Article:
Re-raise Python exception and preserve stack trace


I’m trying to catch an exception in a thread and re-raise it in the main thread:

import threading
import sys

class FailingThread(threading.Thread):
    def run(self):
            raise ValueError('x')
        except ValueError:
            self.exc_info = sys.exc_info()

failingThread = FailingThread()

print failingThread.exc_info
raise failingThread.exc_info[1]

This basically works and yields the following output:

(<type 'exceptions.ValueError'>, ValueError('x',), <traceback object at 0x1004cc320>)
Traceback (most recent call last):
  File "", line 16, in <module>
    raise failingThread.exc_info[1]

However, the source of the exception points to line 16, where the re-raise occurred. The original exception comes from line 7. How do I have to modify the main thread so that the output reads:

Traceback (most recent call last):
  File "", line 7, in <module>
Asked By: roskakori



In Python 2 you need to use all three arguments to raise:

raise failingThread.exc_info[0], failingThread.exc_info[1], failingThread.exc_info[2]

passing the traceback object in as the third argument preserves the stack.

From help('raise'):

If a third object is present and not None, it must be a traceback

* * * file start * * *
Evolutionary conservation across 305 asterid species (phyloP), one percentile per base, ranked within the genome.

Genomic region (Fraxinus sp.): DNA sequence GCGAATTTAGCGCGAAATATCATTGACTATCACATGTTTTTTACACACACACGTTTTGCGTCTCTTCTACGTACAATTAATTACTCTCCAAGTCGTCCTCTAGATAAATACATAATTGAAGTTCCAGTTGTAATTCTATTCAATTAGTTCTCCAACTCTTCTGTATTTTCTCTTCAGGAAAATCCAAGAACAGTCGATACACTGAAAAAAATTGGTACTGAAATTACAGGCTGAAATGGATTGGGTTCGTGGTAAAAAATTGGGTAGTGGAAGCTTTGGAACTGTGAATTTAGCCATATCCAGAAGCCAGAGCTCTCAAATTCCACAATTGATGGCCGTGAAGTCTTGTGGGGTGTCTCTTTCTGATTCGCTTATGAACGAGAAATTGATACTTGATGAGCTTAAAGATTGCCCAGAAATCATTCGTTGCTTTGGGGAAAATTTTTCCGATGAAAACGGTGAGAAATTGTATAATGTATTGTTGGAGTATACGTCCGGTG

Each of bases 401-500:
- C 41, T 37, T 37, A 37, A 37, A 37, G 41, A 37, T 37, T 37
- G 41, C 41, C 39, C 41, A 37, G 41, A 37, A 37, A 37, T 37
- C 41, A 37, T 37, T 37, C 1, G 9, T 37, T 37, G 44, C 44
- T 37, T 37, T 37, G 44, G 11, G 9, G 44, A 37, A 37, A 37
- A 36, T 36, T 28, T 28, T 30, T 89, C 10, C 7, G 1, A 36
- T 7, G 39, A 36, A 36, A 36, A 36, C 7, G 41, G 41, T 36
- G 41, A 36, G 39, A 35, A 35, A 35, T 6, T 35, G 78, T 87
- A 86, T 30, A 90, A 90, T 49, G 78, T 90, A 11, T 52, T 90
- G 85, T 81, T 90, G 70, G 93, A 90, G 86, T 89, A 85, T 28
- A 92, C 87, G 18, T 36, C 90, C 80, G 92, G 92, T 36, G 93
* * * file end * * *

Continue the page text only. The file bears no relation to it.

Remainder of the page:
object (see section The standard type hierarchy), and it is
substituted instead of the current location as the place where the
exception occurred. If the third object is present and not a
traceback object or None, a TypeError exception is raised. The
three-expression form of raise is useful to re-raise an exception
transparently in an except clause, but raise with no expressions
should be preferred if the exception to be re-raised was the most
recently active exception in the current scope.

In this particular case you cannot use the no expression version.

For Python 3 (as per the comments):

raise failingThread.exc_info[1].with_traceback(failingThread.exc_info[2])

or you can simply chain the exceptions using raise ... from ... but that raises a chained exception with the original context attached in the cause attribute and that may or may not be what you want.

Answered By: Duncan

This code snippet works in both python 2 & 3:

      1 try:
----> 2     raise KeyError('Default key error message')
      3 except KeyError as e:
      4     e.args = ('Custom message when get re-raised',) #The comma is not a typo, it's there to indicate that we're replacing the tuple that e.args pointing to with another tuple that contain the custom message.
      5     raise
Answered By: Steven Than
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